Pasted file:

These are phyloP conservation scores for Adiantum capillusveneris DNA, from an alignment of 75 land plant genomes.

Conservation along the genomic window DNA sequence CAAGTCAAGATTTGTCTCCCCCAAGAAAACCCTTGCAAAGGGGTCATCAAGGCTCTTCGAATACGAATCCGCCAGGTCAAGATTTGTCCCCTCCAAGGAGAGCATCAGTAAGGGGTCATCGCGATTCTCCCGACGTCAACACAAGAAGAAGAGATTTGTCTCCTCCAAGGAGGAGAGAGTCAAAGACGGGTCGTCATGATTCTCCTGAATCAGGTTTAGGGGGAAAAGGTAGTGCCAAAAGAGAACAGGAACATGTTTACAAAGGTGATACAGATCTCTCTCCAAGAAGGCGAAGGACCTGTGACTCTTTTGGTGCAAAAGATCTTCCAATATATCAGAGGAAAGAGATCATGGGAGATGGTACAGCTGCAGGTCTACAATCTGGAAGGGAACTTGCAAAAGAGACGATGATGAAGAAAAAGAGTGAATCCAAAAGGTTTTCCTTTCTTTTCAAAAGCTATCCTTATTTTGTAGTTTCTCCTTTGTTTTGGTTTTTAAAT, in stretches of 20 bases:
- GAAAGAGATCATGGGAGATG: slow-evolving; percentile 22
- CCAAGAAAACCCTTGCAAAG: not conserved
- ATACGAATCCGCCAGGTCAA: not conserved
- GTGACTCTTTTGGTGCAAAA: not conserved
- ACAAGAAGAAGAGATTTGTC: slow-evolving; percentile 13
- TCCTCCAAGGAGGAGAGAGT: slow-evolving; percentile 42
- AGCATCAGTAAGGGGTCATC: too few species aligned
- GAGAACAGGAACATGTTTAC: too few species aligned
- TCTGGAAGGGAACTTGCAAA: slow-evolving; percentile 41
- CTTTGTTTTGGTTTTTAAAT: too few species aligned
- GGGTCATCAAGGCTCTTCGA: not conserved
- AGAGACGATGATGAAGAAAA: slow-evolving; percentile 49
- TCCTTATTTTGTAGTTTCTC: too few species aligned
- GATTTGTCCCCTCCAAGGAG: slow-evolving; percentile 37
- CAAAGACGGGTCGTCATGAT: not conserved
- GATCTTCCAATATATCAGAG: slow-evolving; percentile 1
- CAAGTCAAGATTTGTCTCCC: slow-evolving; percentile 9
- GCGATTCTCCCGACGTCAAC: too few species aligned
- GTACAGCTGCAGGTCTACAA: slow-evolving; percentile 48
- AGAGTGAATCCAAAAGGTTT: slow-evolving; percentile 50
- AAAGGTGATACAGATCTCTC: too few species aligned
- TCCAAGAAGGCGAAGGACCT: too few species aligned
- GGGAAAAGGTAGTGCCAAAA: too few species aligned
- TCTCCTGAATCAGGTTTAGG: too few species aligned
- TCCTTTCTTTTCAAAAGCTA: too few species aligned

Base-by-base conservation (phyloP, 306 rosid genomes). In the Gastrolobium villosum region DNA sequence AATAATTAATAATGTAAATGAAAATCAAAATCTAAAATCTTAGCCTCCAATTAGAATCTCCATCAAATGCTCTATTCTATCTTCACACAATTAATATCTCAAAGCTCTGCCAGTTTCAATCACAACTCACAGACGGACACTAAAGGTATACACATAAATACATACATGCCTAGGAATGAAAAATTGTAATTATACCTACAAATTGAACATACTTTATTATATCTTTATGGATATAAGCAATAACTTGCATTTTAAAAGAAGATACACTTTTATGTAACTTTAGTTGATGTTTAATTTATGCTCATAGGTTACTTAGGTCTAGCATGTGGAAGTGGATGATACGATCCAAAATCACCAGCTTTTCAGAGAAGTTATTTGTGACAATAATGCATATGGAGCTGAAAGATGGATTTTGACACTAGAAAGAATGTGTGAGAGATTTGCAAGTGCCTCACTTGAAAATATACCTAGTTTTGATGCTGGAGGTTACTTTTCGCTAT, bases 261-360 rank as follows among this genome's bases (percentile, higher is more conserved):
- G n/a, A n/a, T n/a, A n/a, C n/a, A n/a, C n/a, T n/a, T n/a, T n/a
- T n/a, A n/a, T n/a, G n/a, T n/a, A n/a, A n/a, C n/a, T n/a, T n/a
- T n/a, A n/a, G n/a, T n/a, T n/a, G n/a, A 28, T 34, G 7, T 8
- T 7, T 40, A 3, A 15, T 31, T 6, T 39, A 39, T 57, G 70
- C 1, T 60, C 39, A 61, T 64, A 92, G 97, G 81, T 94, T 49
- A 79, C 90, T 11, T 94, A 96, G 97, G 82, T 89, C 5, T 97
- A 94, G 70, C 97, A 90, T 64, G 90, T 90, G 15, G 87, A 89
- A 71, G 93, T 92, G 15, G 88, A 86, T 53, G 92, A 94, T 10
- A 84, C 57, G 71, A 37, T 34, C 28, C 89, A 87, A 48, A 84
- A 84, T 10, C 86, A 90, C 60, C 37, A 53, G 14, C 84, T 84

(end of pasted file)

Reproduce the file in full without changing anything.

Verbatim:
These are phyloP conservation scores for Adiantum capillusveneris DNA, from an alignment of 75 land plant genomes.

Conservation along the genomic window DNA sequence CAAGTCAAGATTTGTCTCCCCCAAGAAAACCCTTGCAAAGGGGTCATCAAGGCTCTTCGAATACGAATCCGCCAGGTCAAGATTTGTCCCCTCCAAGGAGAGCATCAGTAAGGGGTCATCGCGATTCTCCCGACGTCAACACAAGAAGAAGAGATTTGTCTCCTCCAAGGAGGAGAGAGTCAAAGACGGGTCGTCATGATTCTCCTGAATCAGGTTTAGGGGGAAAAGGTAGTGCCAAAAGAGAACAGGAACATGTTTACAAAGGTGATACAGATCTCTCTCCAAGAAGGCGAAGGACCTGTGACTCTTTTGGTGCAAAAGATCTTCCAATATATCAGAGGAAAGAGATCATGGGAGATGGTACAGCTGCAGGTCTACAATCTGGAAGGGAACTTGCAAAAGAGACGATGATGAAGAAAAAGAGTGAATCCAAAAGGTTTTCCTTTCTTTTCAAAAGCTATCCTTATTTTGTAGTTTCTCCTTTGTTTTGGTTTTTAAAT, in stretches of 20 bases:
- GAAAGAGATCATGGGAGATG: slow-evolving; percentile 22
- CCAAGAAAACCCTTGCAAAG: not conserved
- ATACGAATCCGCCAGGTCAA: not conserved
- GTGACTCTTTTGGTGCAAAA: not conserved
- ACAAGAAGAAGAGATTTGTC: slow-evolving; percentile 13
- TCCTCCAAGGAGGAGAGAGT: slow-evolving; percentile 42
- AGCATCAGTAAGGGGTCATC: too few species aligned
- GAGAACAGGAACATGTTTAC: too few species aligned
- TCTGGAAGGGAACTTGCAAA: slow-evolving; percentile 41
- CTTTGTTTTGGTTTTTAAAT: too few species aligned
- GGGTCATCAAGGCTCTTCGA: not conserved
- AGAGACGATGATGAAGAAAA: slow-evolving; percentile 49
- TCCTTATTTTGTAGTTTCTC: too few species aligned
- GATTTGTCCCCTCCAAGGAG: slow-evolving; percentile 37
- CAAAGACGGGTCGTCATGAT: not conserved
- GATCTTCCAATATATCAGAG: slow-evolving; percentile 1
- CAAGTCAAGATTTGTCTCCC: slow-evolving; percentile 9
- GCGATTCTCCCGACGTCAAC: too few species aligned
- GTACAGCTGCAGGTCTACAA: slow-evolving; percentile 48
- AGAGTGAATCCAAAAGGTTT: slow-evolving; percentile 50
- AAAGGTGATACAGATCTCTC: too few species aligned
- TCCAAGAAGGCGAAGGACCT: too few species aligned
- GGGAAAAGGTAGTGCCAAAA: too few species aligned
- TCTCCTGAATCAGGTTTAGG: too few species aligned
- TCCTTTCTTTTCAAAAGCTA: too few species aligned

Base-by-base conservation (phyloP, 306 rosid genomes). In the Gastrolobium villosum region DNA sequence AATAATTAATAATGTAAATGAAAATCAAAATCTAAAATCTTAGCCTCCAATTAGAATCTCCATCAAATGCTCTATTCTATCTTCACACAATTAATATCTCAAAGCTCTGCCAGTTTCAATCACAACTCACAGACGGACACTAAAGGTATACACATAAATACATACATGCCTAGGAATGAAAAATTGTAATTATACCTACAAATTGAACATACTTTATTATATCTTTATGGATATAAGCAATAACTTGCATTTTAAAAGAAGATACACTTTTATGTAACTTTAGTTGATGTTTAATTTATGCTCATAGGTTACTTAGGTCTAGCATGTGGAAGTGGATGATACGATCCAAAATCACCAGCTTTTCAGAGAAGTTATTTGTGACAATAATGCATATGGAGCTGAAAGATGGATTTTGACACTAGAAAGAATGTGTGAGAGATTTGCAAGTGCCTCACTTGAAAATATACCTAGTTTTGATGCTGGAGGTTACTTTTCGCTAT, bases 261-360 rank as follows among this genome's bases (percentile, higher is more conserved):
- G n/a, A n/a, T n/a, A n/a, C n/a, A n/a, C n/a, T n/a, T n/a, T n/a
- T n/a, A n/a, T n/a, G n/a, T n/a, A n/a, A n/a, C n/a, T n/a, T n/a
- T n/a, A n/a, G n/a, T n/a, T n/a, G n/a, A 28, T 34, G 7, T 8
- T 7, T 40, A 3, A 15, T 31, T 6, T 39, A 39, T 57, G 70
- C 1, T 60, C 39, A 61, T 64, A 92, G 97, G 81, T 94, T 49
- A 79, C 90, T 11, T 94, A 96, G 97, G 82, T 89, C 5, T 97
- A 94, G 70, C 97, A 90, T 64, G 90, T 90, G 15, G 87, A 89
- A 71, G 93, T 92, G 15, G 88, A 86, T 53, G 92, A 94, T 10
- A 84, C 57, G 71, A 37, T 34, C 28, C 89, A 87, A 48, A 84
- A 84, T 10, C 86, A 90, C 60, C 37, A 53, G 14, C 84, T 84